Stream Bio

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CPNs™ are derived from imaging polymers (semiconductors) found in OLED TV screens – it is these polymers that are at the core of Stream's nanoparticle. Current bioimaging technologies suffer from problems such as toxicity, poor brightness and fading after a couple of hours.

CPNs™ are significantly brighter than the current technologies available and haven’t shown any signs of fading after 12 months. 

The surface of the particle is designed to enable antibodies and other targetting agents to be fixed to it, which then allows the CPN™ to be directed at a specific target cell or protein.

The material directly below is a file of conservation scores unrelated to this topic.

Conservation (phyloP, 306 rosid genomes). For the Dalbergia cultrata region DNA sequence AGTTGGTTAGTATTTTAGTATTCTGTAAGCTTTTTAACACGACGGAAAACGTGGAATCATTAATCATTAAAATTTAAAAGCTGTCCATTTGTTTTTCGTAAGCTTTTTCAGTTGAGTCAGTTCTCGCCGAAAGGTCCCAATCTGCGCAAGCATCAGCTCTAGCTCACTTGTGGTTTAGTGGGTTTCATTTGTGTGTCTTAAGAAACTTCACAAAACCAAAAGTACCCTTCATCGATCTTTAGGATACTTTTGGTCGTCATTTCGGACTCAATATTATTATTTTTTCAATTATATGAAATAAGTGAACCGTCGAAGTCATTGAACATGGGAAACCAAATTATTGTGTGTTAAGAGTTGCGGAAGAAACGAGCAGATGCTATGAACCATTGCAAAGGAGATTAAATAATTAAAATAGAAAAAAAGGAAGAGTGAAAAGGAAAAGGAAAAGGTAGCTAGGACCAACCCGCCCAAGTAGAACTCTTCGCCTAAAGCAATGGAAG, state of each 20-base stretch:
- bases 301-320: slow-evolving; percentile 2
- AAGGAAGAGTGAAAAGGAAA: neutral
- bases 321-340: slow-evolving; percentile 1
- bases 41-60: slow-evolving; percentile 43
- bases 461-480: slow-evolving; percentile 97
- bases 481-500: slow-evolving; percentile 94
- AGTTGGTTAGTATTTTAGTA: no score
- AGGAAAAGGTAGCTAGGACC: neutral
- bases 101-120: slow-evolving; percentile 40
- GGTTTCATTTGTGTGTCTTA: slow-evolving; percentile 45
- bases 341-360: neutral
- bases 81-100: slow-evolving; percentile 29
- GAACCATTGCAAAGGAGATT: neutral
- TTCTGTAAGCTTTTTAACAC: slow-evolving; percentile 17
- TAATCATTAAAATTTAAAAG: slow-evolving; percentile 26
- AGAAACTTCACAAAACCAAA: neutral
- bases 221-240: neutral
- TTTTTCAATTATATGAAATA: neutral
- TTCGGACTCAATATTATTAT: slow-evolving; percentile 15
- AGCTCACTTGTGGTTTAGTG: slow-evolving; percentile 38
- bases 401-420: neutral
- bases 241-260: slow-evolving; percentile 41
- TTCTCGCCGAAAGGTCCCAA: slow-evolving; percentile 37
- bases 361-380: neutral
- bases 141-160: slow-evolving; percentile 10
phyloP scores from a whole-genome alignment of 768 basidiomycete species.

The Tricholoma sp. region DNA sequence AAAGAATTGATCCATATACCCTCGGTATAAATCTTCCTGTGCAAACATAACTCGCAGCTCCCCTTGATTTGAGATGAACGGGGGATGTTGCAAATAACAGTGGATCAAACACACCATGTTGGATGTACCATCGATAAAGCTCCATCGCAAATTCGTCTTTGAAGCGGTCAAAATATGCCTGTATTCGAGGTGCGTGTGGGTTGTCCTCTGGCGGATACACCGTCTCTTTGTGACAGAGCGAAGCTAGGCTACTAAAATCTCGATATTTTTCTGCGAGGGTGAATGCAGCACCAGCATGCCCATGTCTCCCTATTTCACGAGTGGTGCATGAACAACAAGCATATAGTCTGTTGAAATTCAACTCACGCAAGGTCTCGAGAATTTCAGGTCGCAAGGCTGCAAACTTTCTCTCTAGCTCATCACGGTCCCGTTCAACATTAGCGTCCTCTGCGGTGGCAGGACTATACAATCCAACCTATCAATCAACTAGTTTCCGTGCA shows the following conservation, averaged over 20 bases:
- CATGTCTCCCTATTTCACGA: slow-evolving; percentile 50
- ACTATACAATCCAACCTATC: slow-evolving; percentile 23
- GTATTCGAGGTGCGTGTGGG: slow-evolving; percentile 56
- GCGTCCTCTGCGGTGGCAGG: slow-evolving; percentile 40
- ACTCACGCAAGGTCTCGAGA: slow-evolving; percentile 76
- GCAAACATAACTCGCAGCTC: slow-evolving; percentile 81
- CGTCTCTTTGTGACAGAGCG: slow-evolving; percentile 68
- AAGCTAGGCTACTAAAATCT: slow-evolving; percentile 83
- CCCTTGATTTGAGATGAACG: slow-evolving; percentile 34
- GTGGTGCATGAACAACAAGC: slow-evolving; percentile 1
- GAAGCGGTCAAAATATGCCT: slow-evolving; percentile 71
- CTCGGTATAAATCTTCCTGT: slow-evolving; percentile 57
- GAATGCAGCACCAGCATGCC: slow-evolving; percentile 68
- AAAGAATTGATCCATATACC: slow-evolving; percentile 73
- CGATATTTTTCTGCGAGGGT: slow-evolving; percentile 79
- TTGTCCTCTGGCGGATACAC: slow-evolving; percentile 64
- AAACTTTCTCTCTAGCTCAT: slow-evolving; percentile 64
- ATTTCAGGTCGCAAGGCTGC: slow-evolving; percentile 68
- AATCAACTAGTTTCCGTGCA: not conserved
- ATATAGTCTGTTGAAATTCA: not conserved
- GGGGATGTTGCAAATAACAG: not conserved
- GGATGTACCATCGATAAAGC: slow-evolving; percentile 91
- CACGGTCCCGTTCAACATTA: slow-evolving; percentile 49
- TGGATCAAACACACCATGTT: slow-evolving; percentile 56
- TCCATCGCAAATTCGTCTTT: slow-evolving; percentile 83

Stream has developed four colours (wavelengths) to target the life sciences R&D molecular probe market, specifically in cell labelling, imaging, tracking, disease diagnostics and drug development. A further four wavelengths are in the pipeline to allow scientists a greater choice to track multiple targets. 

The increased brightness enables a far greater sensitivity for detection, and within the polymer core and magnetic iron oxide particles, provide a cell purification capability not currently available. 

Looking beyond the R&D market for CPN™ molecular probes, research is being carried out to potentially use CPNs™ for improved medical diagnostics, fluorescence and MRI-guided surgery of tumours, and infrared imaging of tumours.

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